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Rapito - Marco Bellocchio review from Cannes


By Lopa K


Italian auter Marco Bellocchio takes Cannes Film Festival 2023 by storm with his film Rapito in the main competition. It is based on the real events of the Mortara case where the Jewish boy, Edgardo is taken from his family on orders of the Church after a former employee reveals that she had baptised him secretly. While the political repercussions that reduced the authority of the Church are recorded, Bellocchio decides to focus on the Mortara family affected by the whole ordeal.


Rapito begins with a six-year-old Edgardo living a happy life with his family till one day, on orders of Father Feletti, he is taken from his family over a secret testimony that the boy has been baptised. His father Momolo and mother Marianna are shocked to their core, fighting tooth and nail to delay the 'kidnapping' and doing their best to get him back, once he is given to the Pope. The Jewish community of Bologna too are outraged at the taking of one of theirs, simply based on hearsay and do their best to help the family get back Edgardo. The news reaches far and wide and even to America, Napoleon III and other Catholic communities who start questioning the authority and reprimanding the Pope. While viewers get an insight into the King of Christians, the man who seems infallible, panicking at the backlash, on the other side they also root for little Edgardo trying to do his best to escape in his own warped way while his parents too go against the strongest power of Italy just to reunite with their son.


Emotions constantly run high in the whole duration of Rapito. Barbara Ronchi as the mother Marianna who has nothing else to lose and Paolo Pierobon as the Pope who has everything to lose are a foil to each other, both becoming very different types of parental authorities in Edgardo's life as he struggles to do what he thinks is right. But it is the child actor Enea Sala as little Edgardo who captures hearts with his soulful eyes, who puts on the performance of a lifetime. While the adults are crying and raging, little Edgardo enters a game-like scenario of playing everyone around him and fooling them with the hopes of one day making it back home. It is sad yet amusing to see such a young boy turn sly as he believes that if he fools the Church by being a good Christian, he will be sent home. But as he starts spending more and more time with the Church, viewers start worrying for him -- is he just pretending to pacify the Pope or is he actually starting to believe in Christianity.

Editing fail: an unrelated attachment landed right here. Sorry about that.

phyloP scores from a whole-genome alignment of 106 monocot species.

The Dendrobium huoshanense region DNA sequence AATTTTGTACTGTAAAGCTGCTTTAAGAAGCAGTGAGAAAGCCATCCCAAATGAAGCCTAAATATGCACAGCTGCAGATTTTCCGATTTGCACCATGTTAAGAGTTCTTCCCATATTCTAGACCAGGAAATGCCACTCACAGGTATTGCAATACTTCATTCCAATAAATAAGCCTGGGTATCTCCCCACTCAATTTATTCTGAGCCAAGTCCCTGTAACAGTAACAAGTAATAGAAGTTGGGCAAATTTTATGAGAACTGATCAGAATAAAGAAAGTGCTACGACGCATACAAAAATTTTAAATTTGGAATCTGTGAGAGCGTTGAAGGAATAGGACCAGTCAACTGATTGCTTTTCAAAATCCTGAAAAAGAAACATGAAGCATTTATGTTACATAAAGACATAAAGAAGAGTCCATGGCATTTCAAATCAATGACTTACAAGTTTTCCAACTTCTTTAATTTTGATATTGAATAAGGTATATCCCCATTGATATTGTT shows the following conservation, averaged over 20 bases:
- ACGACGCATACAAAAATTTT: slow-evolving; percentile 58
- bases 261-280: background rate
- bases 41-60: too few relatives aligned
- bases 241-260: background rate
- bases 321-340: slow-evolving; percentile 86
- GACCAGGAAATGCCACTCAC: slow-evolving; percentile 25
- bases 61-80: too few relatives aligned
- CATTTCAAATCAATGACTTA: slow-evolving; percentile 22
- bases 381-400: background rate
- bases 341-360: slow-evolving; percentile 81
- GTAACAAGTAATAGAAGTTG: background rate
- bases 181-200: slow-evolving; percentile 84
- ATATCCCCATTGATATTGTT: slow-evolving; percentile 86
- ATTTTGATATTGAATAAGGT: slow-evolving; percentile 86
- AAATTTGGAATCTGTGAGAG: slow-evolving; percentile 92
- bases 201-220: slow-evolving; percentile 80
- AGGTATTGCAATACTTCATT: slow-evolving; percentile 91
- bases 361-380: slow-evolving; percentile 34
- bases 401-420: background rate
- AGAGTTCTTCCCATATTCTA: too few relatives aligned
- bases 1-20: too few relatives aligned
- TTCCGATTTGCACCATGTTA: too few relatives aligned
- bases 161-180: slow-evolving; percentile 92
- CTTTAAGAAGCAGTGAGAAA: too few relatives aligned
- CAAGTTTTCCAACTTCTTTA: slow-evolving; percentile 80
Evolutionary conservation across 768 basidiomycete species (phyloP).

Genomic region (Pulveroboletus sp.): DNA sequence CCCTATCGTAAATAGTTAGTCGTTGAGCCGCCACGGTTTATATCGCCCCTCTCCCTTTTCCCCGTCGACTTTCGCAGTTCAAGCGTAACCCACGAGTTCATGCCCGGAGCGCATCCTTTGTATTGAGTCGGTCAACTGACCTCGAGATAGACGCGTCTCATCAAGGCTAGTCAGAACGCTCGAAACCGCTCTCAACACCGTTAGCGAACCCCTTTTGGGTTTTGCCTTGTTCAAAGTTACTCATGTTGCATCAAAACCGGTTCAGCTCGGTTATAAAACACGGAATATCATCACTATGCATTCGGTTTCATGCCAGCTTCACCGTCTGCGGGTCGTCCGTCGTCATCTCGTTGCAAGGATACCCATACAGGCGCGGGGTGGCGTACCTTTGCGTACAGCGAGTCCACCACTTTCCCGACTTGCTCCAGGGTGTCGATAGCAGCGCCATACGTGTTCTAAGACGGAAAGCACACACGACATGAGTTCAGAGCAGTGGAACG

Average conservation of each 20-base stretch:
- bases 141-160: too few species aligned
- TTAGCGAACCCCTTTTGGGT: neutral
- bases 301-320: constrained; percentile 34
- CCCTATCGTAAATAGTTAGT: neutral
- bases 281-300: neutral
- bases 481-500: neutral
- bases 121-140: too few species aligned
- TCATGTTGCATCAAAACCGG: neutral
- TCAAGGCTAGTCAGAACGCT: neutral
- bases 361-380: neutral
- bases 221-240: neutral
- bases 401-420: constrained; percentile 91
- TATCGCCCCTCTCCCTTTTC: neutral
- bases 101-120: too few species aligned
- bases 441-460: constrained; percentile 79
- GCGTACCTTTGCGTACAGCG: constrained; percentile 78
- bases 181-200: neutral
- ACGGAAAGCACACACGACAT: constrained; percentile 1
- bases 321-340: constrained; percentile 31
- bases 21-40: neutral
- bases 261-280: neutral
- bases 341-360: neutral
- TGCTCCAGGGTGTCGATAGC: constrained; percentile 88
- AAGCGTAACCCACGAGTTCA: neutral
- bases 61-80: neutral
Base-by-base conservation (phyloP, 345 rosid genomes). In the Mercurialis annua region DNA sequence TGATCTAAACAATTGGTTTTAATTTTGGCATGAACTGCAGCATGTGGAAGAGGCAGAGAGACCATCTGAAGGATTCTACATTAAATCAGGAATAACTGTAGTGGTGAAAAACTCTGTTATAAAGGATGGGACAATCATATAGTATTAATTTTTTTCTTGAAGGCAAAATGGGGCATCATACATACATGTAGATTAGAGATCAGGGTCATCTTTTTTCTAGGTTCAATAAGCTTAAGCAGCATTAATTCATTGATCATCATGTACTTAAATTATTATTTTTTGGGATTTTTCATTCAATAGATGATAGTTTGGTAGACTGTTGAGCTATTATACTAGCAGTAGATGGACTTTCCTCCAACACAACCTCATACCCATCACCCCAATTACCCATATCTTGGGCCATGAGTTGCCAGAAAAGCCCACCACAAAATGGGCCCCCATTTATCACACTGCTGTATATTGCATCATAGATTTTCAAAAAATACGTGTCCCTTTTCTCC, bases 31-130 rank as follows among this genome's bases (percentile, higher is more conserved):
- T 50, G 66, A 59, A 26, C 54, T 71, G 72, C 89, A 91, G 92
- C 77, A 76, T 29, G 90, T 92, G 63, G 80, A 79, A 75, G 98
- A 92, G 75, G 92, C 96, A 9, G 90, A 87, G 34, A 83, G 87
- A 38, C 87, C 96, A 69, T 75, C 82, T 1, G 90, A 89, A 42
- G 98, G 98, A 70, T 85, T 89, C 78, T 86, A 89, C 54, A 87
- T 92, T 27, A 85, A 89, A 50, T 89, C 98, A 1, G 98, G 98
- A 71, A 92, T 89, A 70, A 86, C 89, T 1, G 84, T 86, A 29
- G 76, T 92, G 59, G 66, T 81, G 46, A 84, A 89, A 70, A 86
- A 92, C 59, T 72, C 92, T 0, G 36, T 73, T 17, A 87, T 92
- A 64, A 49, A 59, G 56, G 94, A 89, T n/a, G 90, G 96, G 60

Meanwhile, the Papal Church are more interested in having a good image. The Pope doesn't want to give back Edgardo because it'll make him look bad in front of Catholics showcasing the politics even in religion. He spouts the tradition that a pope only answers to his God so there is no fear of public repercussions. But no one believes that including the Pope as the backlash gets worse to the point that Bologna and France attack the Church.


With bittersweet music emphasizing the turmoil of the little boy, his family and the Pope, the tension just keeps rising as viewers try to guess which authority will finally win over Edgardo. Along with the heartwrenching story, one cannot help but find the movie beautiful as the visuals seem straight out of a painting, travelling through canals with contrasting light and shadow play that highlight the beauty of Roman architecture.


However, the conflict in the second act does not have the same impact as the first half of the film. Viewers are stuck with the first one, with little Edgardo, wanting to see it through, to see the transformation of the little boy and who he turns into at the end of Rapito. There are several red herrings as well that almost get annoying. But when we finally reach the ending, it's even better than what one could have imagined. It goes from us predicting a boring, cliched ending to a shocking, jaw dropping experience as the credits start rolling.


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